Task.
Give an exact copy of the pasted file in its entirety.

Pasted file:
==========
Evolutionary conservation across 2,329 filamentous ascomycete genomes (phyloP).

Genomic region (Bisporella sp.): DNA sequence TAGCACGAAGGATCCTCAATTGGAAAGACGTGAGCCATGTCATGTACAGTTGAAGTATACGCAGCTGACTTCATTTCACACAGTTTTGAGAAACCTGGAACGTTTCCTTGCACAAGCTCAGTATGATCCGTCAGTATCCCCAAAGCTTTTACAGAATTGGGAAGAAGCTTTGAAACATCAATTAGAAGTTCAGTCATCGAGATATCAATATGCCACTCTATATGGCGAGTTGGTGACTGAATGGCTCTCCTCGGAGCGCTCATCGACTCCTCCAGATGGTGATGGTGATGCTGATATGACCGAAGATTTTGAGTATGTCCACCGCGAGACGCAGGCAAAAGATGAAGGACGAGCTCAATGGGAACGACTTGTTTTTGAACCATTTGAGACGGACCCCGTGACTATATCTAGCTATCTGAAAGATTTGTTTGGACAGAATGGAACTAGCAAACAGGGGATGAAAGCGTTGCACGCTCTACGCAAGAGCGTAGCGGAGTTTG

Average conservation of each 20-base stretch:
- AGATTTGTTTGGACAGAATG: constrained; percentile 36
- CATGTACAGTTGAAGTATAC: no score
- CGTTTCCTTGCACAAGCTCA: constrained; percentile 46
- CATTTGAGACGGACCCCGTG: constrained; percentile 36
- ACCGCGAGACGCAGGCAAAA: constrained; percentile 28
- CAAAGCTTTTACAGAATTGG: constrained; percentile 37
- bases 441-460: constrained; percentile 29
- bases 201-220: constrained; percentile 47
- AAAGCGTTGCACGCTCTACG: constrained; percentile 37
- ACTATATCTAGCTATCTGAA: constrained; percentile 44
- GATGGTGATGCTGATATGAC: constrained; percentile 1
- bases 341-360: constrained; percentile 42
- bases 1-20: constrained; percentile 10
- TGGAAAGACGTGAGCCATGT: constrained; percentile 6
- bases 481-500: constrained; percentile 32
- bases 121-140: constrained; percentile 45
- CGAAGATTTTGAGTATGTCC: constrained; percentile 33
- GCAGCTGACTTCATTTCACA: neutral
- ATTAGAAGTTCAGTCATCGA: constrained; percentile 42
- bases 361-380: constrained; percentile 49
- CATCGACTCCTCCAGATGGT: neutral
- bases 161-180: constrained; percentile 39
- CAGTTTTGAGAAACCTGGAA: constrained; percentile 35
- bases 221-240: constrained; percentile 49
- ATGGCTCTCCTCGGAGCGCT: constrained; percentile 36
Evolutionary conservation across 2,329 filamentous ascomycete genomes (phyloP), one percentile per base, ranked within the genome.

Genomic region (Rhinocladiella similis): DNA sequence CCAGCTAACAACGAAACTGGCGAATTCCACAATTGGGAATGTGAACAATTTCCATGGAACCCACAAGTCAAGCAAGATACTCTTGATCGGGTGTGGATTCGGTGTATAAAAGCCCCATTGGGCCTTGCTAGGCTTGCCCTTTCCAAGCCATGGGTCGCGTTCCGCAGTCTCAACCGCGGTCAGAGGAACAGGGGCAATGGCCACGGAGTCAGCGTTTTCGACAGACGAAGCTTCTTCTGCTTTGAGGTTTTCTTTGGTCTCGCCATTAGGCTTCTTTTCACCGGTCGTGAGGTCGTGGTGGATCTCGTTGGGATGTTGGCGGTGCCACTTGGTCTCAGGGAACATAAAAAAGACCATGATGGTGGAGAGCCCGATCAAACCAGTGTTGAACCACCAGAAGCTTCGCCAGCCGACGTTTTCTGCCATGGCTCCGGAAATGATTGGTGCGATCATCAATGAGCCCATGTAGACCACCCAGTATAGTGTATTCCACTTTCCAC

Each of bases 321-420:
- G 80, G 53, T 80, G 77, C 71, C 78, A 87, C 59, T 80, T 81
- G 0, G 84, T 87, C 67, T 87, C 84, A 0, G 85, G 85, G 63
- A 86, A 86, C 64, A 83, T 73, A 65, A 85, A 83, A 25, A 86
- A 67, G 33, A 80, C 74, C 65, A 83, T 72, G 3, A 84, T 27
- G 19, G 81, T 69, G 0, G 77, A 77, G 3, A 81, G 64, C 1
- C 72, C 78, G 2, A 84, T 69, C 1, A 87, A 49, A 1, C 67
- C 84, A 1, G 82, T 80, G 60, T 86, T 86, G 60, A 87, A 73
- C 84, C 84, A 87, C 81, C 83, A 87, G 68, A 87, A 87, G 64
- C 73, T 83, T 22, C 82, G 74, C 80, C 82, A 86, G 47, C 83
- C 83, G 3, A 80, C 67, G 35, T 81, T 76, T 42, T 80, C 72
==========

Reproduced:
Evolutionary conservation across 2,329 filamentous ascomycete genomes (phyloP).

Genomic region (Bisporella sp.): DNA sequence TAGCACGAAGGATCCTCAATTGGAAAGACGTGAGCCATGTCATGTACAGTTGAAGTATACGCAGCTGACTTCATTTCACACAGTTTTGAGAAACCTGGAACGTTTCCTTGCACAAGCTCAGTATGATCCGTCAGTATCCCCAAAGCTTTTACAGAATTGGGAAGAAGCTTTGAAACATCAATTAGAAGTTCAGTCATCGAGATATCAATATGCCACTCTATATGGCGAGTTGGTGACTGAATGGCTCTCCTCGGAGCGCTCATCGACTCCTCCAGATGGTGATGGTGATGCTGATATGACCGAAGATTTTGAGTATGTCCACCGCGAGACGCAGGCAAAAGATGAAGGACGAGCTCAATGGGAACGACTTGTTTTTGAACCATTTGAGACGGACCCCGTGACTATATCTAGCTATCTGAAAGATTTGTTTGGACAGAATGGAACTAGCAAACAGGGGATGAAAGCGTTGCACGCTCTACGCAAGAGCGTAGCGGAGTTTG

Average conservation of each 20-base stretch:
- AGATTTGTTTGGACAGAATG: constrained; percentile 36
- CATGTACAGTTGAAGTATAC: no score
- CGTTTCCTTGCACAAGCTCA: constrained; percentile 46
- CATTTGAGACGGACCCCGTG: constrained; percentile 36
- ACCGCGAGACGCAGGCAAAA: constrained; percentile 28
- CAAAGCTTTTACAGAATTGG: constrained; percentile 37
- bases 441-460: constrained; percentile 29
- bases 201-220: constrained; percentile 47
- AAAGCGTTGCACGCTCTACG: constrained; percentile 37
- ACTATATCTAGCTATCTGAA: constrained; percentile 44
- GATGGTGATGCTGATATGAC: constrained; percentile 1
- bases 341-360: constrained; percentile 42
- bases 1-20: constrained; percentile 10
- TGGAAAGACGTGAGCCATGT: constrained; percentile 6
- bases 481-500: constrained; percentile 32
- bases 121-140: constrained; percentile 45
- CGAAGATTTTGAGTATGTCC: constrained; percentile 33
- GCAGCTGACTTCATTTCACA: neutral
- ATTAGAAGTTCAGTCATCGA: constrained; percentile 42
- bases 361-380: constrained; percentile 49
- CATCGACTCCTCCAGATGGT: neutral
- bases 161-180: constrained; percentile 39
- CAGTTTTGAGAAACCTGGAA: constrained; percentile 35
- bases 221-240: constrained; percentile 49
- ATGGCTCTCCTCGGAGCGCT: constrained; percentile 36
Evolutionary conservation across 2,329 filamentous ascomycete genomes (phyloP), one percentile per base, ranked within the genome.

Genomic region (Rhinocladiella similis): DNA sequence CCAGCTAACAACGAAACTGGCGAATTCCACAATTGGGAATGTGAACAATTTCCATGGAACCCACAAGTCAAGCAAGATACTCTTGATCGGGTGTGGATTCGGTGTATAAAAGCCCCATTGGGCCTTGCTAGGCTTGCCCTTTCCAAGCCATGGGTCGCGTTCCGCAGTCTCAACCGCGGTCAGAGGAACAGGGGCAATGGCCACGGAGTCAGCGTTTTCGACAGACGAAGCTTCTTCTGCTTTGAGGTTTTCTTTGGTCTCGCCATTAGGCTTCTTTTCACCGGTCGTGAGGTCGTGGTGGATCTCGTTGGGATGTTGGCGGTGCCACTTGGTCTCAGGGAACATAAAAAAGACCATGATGGTGGAGAGCCCGATCAAACCAGTGTTGAACCACCAGAAGCTTCGCCAGCCGACGTTTTCTGCCATGGCTCCGGAAATGATTGGTGCGATCATCAATGAGCCCATGTAGACCACCCAGTATAGTGTATTCCACTTTCCAC

Each of bases 321-420:
- G 80, G 53, T 80, G 77, C 71, C 78, A 87, C 59, T 80, T 81
- G 0, G 84, T 87, C 67, T 87, C 84, A 0, G 85, G 85, G 63
- A 86, A 86, C 64, A 83, T 73, A 65, A 85, A 83, A 25, A 86
- A 67, G 33, A 80, C 74, C 65, A 83, T 72, G 3, A 84, T 27
- G 19, G 81, T 69, G 0, G 77, A 77, G 3, A 81, G 64, C 1
- C 72, C 78, G 2, A 84, T 69, C 1, A 87, A 49, A 1, C 67
- C 84, A 1, G 82, T 80, G 60, T 86, T 86, G 60, A 87, A 73
- C 84, C 84, A 87, C 81, C 83, A 87, G 68, A 87, A 87, G 64
- C 73, T 83, T 22, C 82, G 74, C 80, C 82, A 86, G 47, C 83
- C 83, G 3, A 80, C 67, G 35, T 81, T 76, T 42, T 80, C 72